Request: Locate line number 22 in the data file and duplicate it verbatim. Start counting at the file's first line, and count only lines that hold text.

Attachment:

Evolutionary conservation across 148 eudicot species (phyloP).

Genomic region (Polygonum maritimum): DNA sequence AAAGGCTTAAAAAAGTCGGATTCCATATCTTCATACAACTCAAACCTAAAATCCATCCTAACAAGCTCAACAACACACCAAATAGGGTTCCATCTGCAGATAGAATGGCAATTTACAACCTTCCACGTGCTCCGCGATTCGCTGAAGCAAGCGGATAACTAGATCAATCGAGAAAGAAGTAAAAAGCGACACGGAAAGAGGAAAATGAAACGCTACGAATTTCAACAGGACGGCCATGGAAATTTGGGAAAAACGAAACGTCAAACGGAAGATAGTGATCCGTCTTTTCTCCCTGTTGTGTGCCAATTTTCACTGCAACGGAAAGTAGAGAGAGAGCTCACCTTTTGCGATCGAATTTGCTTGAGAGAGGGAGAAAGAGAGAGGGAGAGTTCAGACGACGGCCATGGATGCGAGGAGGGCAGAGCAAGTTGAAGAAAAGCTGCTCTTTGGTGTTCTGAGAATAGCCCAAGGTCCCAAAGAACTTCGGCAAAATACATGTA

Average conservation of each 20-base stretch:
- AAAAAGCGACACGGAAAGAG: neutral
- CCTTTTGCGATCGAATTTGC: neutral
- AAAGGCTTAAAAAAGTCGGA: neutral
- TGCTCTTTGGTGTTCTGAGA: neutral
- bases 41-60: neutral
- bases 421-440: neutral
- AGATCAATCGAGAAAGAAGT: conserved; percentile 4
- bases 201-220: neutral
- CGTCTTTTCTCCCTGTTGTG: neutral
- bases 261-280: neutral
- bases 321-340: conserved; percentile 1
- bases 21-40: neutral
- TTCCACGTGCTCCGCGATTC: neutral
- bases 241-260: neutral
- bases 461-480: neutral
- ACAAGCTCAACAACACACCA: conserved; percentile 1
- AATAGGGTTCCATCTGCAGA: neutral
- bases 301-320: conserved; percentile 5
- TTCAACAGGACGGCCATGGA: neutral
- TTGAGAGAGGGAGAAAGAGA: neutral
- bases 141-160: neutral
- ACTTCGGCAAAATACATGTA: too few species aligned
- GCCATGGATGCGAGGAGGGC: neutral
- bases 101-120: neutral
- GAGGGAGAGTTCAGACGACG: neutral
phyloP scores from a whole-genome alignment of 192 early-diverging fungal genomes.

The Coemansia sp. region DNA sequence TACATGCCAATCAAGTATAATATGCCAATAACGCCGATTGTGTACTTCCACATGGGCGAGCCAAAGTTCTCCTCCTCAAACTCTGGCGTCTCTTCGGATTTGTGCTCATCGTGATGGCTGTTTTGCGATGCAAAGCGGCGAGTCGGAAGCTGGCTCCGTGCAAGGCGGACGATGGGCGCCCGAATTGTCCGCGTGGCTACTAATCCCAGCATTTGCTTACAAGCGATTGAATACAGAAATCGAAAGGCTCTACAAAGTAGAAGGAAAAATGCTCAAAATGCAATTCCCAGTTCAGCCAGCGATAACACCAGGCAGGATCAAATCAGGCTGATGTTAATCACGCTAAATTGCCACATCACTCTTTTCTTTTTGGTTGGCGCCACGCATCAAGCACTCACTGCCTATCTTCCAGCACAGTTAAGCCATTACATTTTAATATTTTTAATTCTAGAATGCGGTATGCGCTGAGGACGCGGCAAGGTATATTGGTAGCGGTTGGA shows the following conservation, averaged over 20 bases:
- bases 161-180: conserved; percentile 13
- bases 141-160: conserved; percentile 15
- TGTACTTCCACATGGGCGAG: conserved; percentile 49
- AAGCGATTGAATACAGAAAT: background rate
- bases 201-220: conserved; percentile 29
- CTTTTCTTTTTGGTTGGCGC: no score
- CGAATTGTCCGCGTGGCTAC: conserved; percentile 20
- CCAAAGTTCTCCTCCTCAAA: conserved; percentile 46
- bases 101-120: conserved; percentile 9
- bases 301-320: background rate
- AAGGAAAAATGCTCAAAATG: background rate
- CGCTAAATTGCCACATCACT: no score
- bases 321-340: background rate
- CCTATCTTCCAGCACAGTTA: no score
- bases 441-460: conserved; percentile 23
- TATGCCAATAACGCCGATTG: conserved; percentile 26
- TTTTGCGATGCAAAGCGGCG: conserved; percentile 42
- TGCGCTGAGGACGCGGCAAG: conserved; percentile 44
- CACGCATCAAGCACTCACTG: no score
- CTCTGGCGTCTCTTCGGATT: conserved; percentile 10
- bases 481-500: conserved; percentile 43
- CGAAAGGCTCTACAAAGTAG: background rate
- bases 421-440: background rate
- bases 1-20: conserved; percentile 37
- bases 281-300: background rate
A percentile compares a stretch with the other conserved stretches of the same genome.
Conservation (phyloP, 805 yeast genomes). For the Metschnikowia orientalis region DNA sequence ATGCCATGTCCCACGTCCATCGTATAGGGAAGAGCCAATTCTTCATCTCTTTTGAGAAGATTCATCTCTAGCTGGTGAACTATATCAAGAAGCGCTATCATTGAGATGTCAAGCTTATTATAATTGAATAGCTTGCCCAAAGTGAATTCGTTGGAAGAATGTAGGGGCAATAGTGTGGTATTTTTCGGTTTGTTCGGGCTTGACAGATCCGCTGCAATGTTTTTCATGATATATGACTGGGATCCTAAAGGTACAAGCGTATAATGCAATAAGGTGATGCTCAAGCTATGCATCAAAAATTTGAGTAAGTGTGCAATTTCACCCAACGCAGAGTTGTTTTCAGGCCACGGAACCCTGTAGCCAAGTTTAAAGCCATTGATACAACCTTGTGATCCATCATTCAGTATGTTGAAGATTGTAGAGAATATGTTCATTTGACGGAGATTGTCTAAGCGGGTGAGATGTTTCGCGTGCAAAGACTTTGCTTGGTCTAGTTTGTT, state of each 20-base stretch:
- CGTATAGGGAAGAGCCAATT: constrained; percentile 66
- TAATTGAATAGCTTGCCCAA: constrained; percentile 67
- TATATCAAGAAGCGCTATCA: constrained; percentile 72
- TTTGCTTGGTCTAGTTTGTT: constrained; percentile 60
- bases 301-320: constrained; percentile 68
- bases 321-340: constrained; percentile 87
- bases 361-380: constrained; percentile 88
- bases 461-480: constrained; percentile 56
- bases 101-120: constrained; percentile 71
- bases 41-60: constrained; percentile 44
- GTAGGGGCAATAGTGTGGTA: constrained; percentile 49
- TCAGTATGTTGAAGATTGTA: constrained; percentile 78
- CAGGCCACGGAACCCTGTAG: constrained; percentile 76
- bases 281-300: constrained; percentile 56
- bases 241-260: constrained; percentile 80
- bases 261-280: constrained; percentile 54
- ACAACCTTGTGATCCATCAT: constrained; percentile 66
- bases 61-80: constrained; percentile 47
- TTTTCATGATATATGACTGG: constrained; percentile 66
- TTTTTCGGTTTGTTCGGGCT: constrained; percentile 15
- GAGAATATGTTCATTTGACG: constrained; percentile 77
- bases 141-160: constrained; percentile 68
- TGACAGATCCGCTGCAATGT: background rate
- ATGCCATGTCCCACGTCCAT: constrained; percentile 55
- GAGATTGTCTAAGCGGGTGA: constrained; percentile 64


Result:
- TTCAACAGGACGGCCATGGA: neutral